Nightman in a Winter Valley

Using a lover’s old pen
and wearing a broken down harvest hat
I’m a Yosemite pot washer
offering you cold compass skies and cemeteries
with a sense of two a.m. on the grave stones.
South through the cedars
the moon colors snow streaked granite walls
like an old man’s hands.
And when you glance up
toward the timekeepers in Yosemite
they’re Lindbergh’s successors
leaving superb lines night after night and you hear
the same strange offerings to Woodie Guthrie.
Someday all my bones will be washed
in a sand colored river lined by black oaks
under a black sky in the nuance of the half life
But I’m here by the graves and scaffold branches
making an offering to absent trees
before the granite chairs and benches rise
to ramparts on the high ground
where the halflife on the high ground has a hard voice
with an entry fee lookin’ down and you work to stay there.

Apropos of nothing, I believe it was the political writer
Richard Reeves who said we hire them
for four of five decisions: the kind
that will last down the generations
Makes me wonder what kind of day
Abraham Lincoln was having when he decided
to set Yosemite beside thence, forward and forever free.
These moldering bodies and stones can’t tell me
but some minds see a long ways
past the graveyards and what’s to come.

Bob Dylan’s the cold copper name
of a suspicious old man on a national journey
telling us where he’s been.
His twisting voice has a nasal bass line now
and twelve string Rickenbackers in the background
of a perpetual mirror watched by strangers.
The blown harmonica thoughts hover over the land
with elbow driven pianos and pounding cat paw drums
on the high ground washing down to the downstream union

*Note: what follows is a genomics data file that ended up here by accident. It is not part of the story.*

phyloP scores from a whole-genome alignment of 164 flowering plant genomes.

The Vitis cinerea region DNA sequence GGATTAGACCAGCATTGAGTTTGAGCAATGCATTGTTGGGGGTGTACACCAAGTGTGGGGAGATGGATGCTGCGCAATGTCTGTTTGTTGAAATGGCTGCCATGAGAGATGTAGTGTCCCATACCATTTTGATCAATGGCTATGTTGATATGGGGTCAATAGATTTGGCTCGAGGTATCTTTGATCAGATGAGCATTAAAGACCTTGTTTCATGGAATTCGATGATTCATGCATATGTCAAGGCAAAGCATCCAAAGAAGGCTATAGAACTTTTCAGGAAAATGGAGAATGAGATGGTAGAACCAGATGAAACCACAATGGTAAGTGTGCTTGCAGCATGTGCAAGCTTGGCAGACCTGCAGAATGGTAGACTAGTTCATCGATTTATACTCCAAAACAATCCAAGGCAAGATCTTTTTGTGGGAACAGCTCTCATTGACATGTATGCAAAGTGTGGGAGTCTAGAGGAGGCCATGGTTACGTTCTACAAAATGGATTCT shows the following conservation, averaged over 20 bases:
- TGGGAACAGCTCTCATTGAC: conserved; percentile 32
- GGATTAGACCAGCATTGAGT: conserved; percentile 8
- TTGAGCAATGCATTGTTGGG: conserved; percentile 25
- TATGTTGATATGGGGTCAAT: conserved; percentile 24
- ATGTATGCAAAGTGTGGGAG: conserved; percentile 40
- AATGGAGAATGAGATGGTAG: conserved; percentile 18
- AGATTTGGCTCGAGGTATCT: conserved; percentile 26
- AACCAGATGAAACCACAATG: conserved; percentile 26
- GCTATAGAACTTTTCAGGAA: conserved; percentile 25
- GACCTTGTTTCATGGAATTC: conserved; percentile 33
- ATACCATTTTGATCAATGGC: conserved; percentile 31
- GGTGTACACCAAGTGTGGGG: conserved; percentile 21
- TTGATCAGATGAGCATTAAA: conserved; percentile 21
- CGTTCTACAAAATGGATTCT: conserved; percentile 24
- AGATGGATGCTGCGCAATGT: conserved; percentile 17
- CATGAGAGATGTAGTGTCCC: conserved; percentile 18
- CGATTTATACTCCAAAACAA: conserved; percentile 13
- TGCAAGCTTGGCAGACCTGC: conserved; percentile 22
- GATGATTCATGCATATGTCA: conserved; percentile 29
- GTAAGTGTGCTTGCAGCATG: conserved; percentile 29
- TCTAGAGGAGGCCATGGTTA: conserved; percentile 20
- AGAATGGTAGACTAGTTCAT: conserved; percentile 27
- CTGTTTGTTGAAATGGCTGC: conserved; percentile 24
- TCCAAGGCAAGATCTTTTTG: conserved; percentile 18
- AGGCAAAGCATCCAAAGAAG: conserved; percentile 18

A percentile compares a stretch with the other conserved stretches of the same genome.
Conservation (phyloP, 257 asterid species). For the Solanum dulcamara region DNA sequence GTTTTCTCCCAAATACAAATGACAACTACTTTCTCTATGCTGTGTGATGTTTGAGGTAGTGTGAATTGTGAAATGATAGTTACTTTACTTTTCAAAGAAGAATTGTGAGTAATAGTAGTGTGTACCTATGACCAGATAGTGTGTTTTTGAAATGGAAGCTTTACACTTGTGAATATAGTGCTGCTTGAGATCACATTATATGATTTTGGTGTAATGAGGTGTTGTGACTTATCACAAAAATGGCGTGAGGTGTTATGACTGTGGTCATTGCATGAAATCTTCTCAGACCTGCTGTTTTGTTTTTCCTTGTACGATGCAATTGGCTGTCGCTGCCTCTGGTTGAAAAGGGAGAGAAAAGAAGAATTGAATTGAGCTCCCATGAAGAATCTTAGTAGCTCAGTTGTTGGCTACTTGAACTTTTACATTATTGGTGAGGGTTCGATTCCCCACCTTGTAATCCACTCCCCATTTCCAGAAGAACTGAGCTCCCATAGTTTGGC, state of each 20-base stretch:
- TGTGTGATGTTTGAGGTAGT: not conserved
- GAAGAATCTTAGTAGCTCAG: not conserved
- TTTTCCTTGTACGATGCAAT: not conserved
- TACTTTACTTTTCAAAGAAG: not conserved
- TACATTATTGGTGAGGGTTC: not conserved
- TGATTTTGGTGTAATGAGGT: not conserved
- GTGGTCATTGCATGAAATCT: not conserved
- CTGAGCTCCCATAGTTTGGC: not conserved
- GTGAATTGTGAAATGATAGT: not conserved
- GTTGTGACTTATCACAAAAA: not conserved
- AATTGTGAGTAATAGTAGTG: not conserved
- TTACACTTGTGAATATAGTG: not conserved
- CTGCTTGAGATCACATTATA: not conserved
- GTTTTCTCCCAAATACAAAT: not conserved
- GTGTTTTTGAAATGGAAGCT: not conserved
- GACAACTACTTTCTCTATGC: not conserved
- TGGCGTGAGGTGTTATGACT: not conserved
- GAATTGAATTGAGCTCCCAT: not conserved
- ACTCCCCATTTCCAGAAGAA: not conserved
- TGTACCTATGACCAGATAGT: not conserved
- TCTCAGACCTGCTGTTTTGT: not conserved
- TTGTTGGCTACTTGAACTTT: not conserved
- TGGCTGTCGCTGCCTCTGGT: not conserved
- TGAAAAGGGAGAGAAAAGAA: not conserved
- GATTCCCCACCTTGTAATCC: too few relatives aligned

we all hold in our televisions.
Some time ago the voice evolved
from old stoves or a young boy’s radio.
Over the years lyrics are stubborn thieves
around our fires and easy chairs and there’s eight kinds
of voices in the nuance of the half life.
And sometimes the voice under the moon
becomes a nighthawk over the national diner
above that special land where the harmonicas have meaning.

I imagine that kind of half life is tiring
after climbing over the mountains
and stumbling into anthems.
Maybe it makes you feel like I’m nodding
at an unknown boy’s hole in this Yosemite graveyard
next to where the rangers sleep.
Instead I’m heading through the trees
toward the oneway road
where a white blanket covers eight acres of meadow
and the exchange of ideas has gone plastic.
The original climbers came in old Fords
with packs of Camels without knowing very many routes.
And their canvas baggage was heavier then.
Now the surrounding granite impounds big wall climbers
and changes the nature of marriage
when the jail’s behind the cedars.
Closer to home, there’s eight acres of meadow
with stars bursting over my canoe on the snowy asphalt
and where the hell is Mars as the snow falls
on my hat from overhanging trees.
My socks are swollen scum after washing
the residue of airport food in the Pot Room.
And the sky is shooting light over the Royal Arches
while I’m beggin’ on my bended knee
for more constellations and ships at sea.
But as my shoes track past the moonlit meadow
the larger granite asked if complex tools are necessary.
There’s always a man running straight up the slab
who doesn’t use any tools except for his hands
as the meat bees chase his ass.
And as the black meets the white shoulder blade
of HalfDome. I recalled how Guthrie fell
between the Brooklyn State Hospital
and the Grand Canyon at sundown.
But after he’s gone, I’m just a pot washer
walking from a Dylan graveyard in the pot washer hour
because the voice fifty miles out to sea
needs the universe to swallow him whole.
And the howling moon, she’ll feel lucky that the half life
pounded and whipped him into shape …